Sometimes I had a hard time really getting the common thread of each of the chapters. They were all cool, and seemed like pretty fresh and new ideas, but not always inter-related. The Conclusion chapter finally helped me understand the authors' thoughts on what all these had in common.
Have you read it? What parts did you find interesting. I'm sure I've left out some really important parts!

Wednesday, June 2, 2010

The Thirteenth Tale by Diane Setterfield

The Thirteenth Tale is one of those books that I have seen around and heard bits and pieces about for awhile. I mainly like to read books that people LOVE, because I'm picky. So I finally picked up a copy after hearing people use the L word.

This story is dark. That's my over all impression. It has interesting characters, good mysteries, and a story within a story within a story really. There is modern (1980's maybe?) woman who is an expert on old books, and she is approached by a dying famous, successful writer who wants to finally divulge her life story. The truth this time. Margaret has her own secret past that has shaped her life, and she decides to take on this writing assignment.

I was a bit disappointed in the Margaret story. I felt like the author kept coming back to it and giving us a few details then immersing us in Vida Winter's story. The back and forthing was kind of weird for me. I'm not sure if the book would have been any better without giving us so much of Margaret's, but I think I would have preferred it. It felt kind of like extra stuff to me.

Just as with The Book Thief, I am in awe of Setterfield's ability to come up with such a crazy, complicated story. I definitely give her credit that the story is in the style of the Bronte sisters. Remember how I read The Tenant of Wildfell Hall a little while back? It's been years since I read Jane Eyre, which is consequently mentioned throughout The Thirteenth Tale, but I know it well enough to categorize this in the same genre. That being said, it's not my favorite type of book.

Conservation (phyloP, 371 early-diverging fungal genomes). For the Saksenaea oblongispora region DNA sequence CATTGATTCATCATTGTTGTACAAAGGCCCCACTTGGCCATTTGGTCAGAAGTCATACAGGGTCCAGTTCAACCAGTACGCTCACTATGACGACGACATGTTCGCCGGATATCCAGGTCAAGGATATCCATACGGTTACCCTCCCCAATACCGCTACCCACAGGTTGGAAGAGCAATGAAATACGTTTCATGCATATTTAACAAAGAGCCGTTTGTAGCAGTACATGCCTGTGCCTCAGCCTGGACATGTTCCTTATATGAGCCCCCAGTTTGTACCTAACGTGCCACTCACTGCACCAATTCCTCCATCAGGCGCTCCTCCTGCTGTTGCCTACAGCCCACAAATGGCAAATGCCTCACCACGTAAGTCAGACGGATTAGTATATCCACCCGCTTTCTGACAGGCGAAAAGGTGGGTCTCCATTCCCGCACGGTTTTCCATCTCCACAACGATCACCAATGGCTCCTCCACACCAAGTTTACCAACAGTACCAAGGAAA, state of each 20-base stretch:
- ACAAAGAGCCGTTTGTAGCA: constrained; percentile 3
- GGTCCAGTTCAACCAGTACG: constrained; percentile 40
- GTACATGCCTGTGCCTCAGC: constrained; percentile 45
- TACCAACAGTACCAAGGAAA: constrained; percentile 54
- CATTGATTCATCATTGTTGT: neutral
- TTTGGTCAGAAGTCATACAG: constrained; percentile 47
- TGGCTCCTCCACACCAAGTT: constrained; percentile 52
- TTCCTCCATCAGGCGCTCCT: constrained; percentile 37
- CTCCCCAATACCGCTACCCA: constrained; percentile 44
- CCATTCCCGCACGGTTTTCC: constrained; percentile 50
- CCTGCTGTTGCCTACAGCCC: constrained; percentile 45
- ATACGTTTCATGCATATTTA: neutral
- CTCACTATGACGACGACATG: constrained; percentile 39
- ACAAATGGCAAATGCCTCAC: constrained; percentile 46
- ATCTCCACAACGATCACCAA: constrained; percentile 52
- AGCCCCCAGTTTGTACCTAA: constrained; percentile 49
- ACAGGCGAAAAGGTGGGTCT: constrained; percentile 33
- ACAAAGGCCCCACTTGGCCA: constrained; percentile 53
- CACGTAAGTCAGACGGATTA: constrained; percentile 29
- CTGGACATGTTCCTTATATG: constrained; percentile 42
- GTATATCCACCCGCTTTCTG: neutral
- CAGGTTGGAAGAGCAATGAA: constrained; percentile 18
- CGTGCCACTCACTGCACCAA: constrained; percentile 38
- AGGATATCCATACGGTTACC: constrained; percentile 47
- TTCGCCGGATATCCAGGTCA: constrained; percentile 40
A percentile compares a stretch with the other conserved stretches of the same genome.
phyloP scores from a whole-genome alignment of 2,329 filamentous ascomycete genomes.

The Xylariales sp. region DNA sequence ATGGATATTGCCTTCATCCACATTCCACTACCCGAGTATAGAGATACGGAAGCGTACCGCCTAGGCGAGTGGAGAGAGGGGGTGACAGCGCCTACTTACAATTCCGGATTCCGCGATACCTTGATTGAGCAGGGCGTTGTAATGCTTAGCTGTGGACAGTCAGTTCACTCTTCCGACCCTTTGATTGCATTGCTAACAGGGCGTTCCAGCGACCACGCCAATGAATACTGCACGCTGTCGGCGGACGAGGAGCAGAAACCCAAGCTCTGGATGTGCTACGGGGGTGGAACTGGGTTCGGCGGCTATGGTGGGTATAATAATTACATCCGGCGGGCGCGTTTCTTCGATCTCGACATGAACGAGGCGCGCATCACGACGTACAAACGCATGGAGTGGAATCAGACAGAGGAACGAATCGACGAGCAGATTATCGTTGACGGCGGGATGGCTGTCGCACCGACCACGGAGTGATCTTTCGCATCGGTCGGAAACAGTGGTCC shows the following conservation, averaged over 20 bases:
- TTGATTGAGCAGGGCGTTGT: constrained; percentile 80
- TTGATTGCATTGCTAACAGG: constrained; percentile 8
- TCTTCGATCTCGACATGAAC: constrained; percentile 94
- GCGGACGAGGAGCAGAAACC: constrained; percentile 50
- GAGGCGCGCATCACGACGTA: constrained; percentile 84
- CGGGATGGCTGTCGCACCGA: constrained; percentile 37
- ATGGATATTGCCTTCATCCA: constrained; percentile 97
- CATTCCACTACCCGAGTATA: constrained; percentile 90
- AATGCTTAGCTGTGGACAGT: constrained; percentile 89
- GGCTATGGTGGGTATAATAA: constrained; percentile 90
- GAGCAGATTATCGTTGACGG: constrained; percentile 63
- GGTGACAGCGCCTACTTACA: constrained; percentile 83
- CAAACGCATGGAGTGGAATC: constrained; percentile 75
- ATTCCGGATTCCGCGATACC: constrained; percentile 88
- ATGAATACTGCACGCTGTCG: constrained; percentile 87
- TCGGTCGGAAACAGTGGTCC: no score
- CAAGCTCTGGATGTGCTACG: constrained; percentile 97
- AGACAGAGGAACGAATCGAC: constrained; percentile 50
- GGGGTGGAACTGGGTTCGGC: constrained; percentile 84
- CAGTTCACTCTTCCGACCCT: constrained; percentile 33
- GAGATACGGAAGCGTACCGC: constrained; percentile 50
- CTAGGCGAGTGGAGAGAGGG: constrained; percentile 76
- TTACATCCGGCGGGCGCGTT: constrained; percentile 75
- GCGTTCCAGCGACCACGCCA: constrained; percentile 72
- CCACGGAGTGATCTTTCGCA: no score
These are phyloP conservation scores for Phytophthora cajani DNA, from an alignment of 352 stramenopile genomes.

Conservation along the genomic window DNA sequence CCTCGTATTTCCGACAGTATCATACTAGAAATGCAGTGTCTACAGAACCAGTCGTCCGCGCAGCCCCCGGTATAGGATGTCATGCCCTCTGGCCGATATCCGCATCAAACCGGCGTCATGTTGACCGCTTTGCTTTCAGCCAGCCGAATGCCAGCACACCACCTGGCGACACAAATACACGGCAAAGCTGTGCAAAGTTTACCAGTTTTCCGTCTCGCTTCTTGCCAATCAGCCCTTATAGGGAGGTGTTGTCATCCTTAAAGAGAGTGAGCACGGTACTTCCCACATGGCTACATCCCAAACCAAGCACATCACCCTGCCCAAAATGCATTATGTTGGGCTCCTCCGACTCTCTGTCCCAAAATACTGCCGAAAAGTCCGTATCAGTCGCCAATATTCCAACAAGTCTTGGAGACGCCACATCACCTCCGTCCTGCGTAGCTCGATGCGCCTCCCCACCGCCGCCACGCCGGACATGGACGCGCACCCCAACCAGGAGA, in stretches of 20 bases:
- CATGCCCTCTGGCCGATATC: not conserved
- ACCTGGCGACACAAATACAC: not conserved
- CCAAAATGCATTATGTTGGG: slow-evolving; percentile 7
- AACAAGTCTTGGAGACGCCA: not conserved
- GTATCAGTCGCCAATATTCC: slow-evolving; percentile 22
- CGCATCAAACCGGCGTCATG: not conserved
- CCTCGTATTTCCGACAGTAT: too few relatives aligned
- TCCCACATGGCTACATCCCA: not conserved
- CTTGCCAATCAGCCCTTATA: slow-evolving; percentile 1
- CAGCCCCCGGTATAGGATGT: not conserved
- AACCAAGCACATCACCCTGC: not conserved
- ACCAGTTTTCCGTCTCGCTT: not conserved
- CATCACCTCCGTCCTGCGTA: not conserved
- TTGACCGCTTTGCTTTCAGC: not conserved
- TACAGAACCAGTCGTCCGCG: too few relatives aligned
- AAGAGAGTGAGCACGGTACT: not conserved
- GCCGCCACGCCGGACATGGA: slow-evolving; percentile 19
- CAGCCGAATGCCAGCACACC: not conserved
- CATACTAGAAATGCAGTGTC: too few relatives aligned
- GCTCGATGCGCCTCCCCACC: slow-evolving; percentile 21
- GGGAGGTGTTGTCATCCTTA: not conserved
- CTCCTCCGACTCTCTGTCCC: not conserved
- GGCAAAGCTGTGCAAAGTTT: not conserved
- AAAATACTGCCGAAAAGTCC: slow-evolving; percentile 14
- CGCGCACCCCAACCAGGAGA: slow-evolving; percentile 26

And since I'm starting with the negative first, the most disturbing part of this book to me (and there are quite a few to choose from) is the idea of an evil child. Adeline is so awful. Most of the book I kept the hope that she grows out of it in the end (you'll see why as you read) but sadly, that isn't the case. Maybe it's just too close to home for me with my 4 stinkers, but it was upsetting. If you've read it, you understand that she wasn't given a fair chance from the beginning, so maybe I can pass it off as one of those terrible results of horrific circumstances.

Now, after all that, I did like this book! I recommend it! Specifically if you like Emily and Charlotte's work. But just know I warned you of the DARKNESS.

At the beginning, Margaret is asked in a letter by Vida Winter to write her biography, and Margaret has no interest. She doesn't think of herself as a contemporary writer, and has no interest in Ms. Winter's wildly popular fiction. UNTIL she starts to read her books. Then she is hooked, and I love the description of how she devours them. "these days when i read all day and half the night, when I slept under a counterpane strewn with books, when my sleep was black and dreamless and passed in a flash and I woke to read again--the lost joys of reading returned to me." Nicely said.

Here's another example of Setterfield's good writing:

"the water logged sky that pressed down claustrophobically on the land, on the road, on the car."

"Weightless, I wandered all night long in Miss Winter's story....peering at the mysteries beyond its bounds."

I loved Miss Winter's description of the characters in her future books appearing to her as a large group, then disappearing one at a time as she wrote each of their stories. Her explanation for why she was finally telling her life story, was that her sister was the only one left in these visits.

I also liked Margaret's description of reading books in a row, "You leave the previous book with ideas and themes--characters even--caught in the fibers of your clothes, and when you open the new book, they are still with you."

I'd love to hear why you did or didn't like this book. I can think of many reasons for both. Plus I have more thoughts about the ending, but I don't want to spoil anything.